Kaine’s second album The Waystone is close to selling out on CD for the 4th an final time. The Waystone is still the bands best selling album which released 6 years ago in 2014. The band in this era completed two tours, a UK tour and a Britain and Ireland tour supporting Mordred. Kaine also played Wildfire Festival 2015 in Scotland alongside Diamond Head, Tygers of Pan Tang, Holocaust and more.
The album has already been removed from streaming platforms such as Spotify and will be members only on bandcamp after the final 6 copies are sold. You can order one of these CD’s from here, which are cheaper direct from the band than on reselling sites. There is also a handful of patches available to buy on the merch section of Bandcamp.
We’ve dropped all our merch prices to £10 and below to coincide with Bandcamp dropping their fees for items sold on their site for 1 day only! That means in some cases you can get our merch for anything as low as £2-3! We’re also offering all our digital albums for £1.
There are less than 100 of most of the items here so please feel free to grab them while they are affordable.
The Waystone Patch – £2
Kaine X Shirts – £3
The Waystone + Justice, Injustice CD – £5
A Crisis of Faith CD [UK] – £5
A Crisis of Faith CD [EU] – £5
A Crisis of Faith LIVE CD – £5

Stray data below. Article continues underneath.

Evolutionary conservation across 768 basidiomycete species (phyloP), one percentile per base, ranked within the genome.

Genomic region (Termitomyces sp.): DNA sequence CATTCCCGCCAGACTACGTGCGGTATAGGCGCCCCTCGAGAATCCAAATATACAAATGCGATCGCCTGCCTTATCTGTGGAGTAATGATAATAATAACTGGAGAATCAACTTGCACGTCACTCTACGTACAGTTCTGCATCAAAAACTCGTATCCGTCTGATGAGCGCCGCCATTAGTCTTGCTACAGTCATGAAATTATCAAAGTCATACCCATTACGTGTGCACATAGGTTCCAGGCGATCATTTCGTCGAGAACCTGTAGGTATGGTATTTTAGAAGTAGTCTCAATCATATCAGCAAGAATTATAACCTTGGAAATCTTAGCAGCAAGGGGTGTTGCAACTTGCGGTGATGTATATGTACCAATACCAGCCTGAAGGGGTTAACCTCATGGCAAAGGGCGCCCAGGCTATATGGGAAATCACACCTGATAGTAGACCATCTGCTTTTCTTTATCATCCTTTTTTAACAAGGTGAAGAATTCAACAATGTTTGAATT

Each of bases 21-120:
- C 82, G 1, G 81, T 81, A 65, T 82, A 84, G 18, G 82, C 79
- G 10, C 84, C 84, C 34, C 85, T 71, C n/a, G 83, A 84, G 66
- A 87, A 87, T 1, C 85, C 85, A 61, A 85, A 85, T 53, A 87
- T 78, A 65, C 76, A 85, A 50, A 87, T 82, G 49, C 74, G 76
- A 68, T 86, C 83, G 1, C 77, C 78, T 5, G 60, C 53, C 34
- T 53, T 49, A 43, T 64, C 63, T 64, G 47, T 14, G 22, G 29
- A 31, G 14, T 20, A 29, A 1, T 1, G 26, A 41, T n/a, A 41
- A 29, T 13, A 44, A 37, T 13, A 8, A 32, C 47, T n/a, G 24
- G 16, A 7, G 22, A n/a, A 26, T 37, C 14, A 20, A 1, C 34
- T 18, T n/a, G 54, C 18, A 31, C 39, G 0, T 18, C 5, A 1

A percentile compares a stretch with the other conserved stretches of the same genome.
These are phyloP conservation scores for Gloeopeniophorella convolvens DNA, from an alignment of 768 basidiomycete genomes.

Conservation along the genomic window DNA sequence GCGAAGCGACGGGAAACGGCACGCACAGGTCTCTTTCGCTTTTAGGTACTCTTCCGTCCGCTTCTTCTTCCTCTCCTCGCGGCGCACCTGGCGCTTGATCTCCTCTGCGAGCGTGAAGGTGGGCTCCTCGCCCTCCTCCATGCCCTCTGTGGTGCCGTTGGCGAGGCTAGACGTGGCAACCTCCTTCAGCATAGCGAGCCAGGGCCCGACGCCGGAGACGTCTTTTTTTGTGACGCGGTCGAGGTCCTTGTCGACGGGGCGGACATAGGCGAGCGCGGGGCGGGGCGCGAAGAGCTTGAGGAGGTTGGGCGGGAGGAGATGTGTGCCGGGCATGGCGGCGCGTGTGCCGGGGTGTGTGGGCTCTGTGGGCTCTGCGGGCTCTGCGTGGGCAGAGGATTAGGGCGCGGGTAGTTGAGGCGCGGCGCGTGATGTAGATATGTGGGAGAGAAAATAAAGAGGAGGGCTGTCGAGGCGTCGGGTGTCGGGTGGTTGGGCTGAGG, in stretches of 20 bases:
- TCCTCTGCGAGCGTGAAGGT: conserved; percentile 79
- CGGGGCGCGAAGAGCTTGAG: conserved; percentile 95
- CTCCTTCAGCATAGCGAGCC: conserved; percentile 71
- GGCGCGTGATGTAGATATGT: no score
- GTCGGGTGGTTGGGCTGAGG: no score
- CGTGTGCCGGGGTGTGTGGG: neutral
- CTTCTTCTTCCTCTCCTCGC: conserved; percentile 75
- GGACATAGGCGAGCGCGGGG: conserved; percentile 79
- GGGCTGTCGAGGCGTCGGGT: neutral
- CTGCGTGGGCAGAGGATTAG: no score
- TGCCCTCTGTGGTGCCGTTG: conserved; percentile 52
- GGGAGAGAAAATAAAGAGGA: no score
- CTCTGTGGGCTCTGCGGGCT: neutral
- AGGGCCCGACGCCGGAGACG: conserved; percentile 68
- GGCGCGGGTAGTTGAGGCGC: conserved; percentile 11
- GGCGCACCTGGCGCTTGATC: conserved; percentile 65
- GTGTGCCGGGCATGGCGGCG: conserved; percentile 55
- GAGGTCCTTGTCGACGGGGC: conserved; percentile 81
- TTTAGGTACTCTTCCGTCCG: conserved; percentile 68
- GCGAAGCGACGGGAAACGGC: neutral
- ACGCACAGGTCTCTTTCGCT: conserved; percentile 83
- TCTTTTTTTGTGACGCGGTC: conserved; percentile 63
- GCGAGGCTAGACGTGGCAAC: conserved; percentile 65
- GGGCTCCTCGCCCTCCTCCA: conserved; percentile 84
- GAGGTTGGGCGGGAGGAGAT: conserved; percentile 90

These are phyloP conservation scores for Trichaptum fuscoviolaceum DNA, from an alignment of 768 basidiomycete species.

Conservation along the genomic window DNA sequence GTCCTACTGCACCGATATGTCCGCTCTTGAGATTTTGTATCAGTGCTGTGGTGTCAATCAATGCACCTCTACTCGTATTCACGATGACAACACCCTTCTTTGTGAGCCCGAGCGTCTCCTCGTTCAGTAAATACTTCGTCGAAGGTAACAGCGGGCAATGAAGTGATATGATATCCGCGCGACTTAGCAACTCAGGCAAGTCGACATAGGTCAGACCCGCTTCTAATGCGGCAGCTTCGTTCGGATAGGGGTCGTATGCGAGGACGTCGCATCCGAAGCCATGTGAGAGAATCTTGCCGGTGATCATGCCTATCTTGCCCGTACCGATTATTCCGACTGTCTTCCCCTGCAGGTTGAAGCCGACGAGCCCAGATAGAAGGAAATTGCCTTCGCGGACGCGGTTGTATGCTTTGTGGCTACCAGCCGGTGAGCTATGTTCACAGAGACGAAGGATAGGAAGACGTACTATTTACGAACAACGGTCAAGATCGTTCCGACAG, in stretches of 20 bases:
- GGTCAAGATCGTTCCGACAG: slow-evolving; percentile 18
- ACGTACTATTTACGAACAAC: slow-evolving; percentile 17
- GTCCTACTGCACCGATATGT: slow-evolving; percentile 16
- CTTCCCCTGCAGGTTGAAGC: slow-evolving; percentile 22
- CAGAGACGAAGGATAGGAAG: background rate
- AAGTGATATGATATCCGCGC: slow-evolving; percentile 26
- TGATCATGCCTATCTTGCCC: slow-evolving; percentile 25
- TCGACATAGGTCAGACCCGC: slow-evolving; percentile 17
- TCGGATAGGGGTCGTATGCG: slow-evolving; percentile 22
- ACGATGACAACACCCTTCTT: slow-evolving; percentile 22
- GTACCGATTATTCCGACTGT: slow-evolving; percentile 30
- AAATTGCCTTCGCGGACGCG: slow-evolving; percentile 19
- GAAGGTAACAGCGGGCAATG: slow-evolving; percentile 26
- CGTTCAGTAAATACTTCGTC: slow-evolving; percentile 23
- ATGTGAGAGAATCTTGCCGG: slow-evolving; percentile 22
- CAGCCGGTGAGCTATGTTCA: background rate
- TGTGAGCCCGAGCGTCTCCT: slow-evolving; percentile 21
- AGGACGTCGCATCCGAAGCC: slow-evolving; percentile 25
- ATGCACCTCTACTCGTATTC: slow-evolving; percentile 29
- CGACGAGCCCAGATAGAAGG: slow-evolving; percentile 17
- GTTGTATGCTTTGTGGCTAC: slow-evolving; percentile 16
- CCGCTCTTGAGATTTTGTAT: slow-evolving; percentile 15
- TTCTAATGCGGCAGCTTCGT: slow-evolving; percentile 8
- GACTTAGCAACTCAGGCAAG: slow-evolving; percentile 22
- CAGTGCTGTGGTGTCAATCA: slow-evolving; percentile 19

A Crisis of Faith T-Shirt – £5
Reforge The Steel CD – £8
A Crisis of Faith Vinyl – £10
X Double Live Album CD – £10
X Double Live Album DVD – £10
All digital downloads £1 + One Free Download for anyone currently unwell or in isolation
December 29th, 2012 – Hole in the Wall, Colchester
Rage Sadler: Vocals/Rhythm Guitars Dan Mailer: Bass/Vocals Anthony Murch: Lead Guitars Josh Moreton: Drums
Background: The band were offered a slot as a last-minute support for Coronach at the Hole in the Wall. Chris MacKinnon who had recently joined the band was unavailable for the gig so original drummer Josh Moreton filled in for the night where the band played its debut album Falling Through Freedom in its entirety for the first and only time.
May 16th, 2014 – The Barfly, Camden, London
Rage Sadler: Vocals/Rhythm Guitars Dan Mailer: Bass/Vocals Anthony Murch: Lead Guitars James Balcombe: Drums
Background: James joined the band on the final show of the Renegades Tour with Monument when Chris had to perform for his university exams finals in Colchester on the same day. James joined the band for what was the most intense nights in the history of Kaine, as they dropped their association with MGR for management and as a record label that day due to incidents that occurred on that tour.
February 5th, 2016 – The Soundhouse, Colchester
Rage Sadler: Vocals/Rhythm Guitars Chris MacKinnon: Drums/Vocals Saxon Davids: Lead Guitars and backing vocals Stephen Ellis: Bass Dan Mailer: Vocals
Background: Dan Mailer, who was at that time playing in Ipswich based Death Metal band Daemona joined the band onstage as guest vocalist for Solidarity during the bands set, a song which Rage broke a string and had to perform the final song of the night Quality of Madness as purely a vocalist. It was also the first gig the band played with the new four pieces line-up after Anthony Murch left making it the start of the Crisis of Faith era.
February 24th, 2017 – The Asylum, Chelmsford
Rage Sadler: Vocals/Rhythm Guitars Chris MacKinnon: Drums/Vocals Saxon Davids: Lead Guitars and backing vocals Stephen Ellis: Bass Dan Mailer: Vocals Josh Moreton: Drums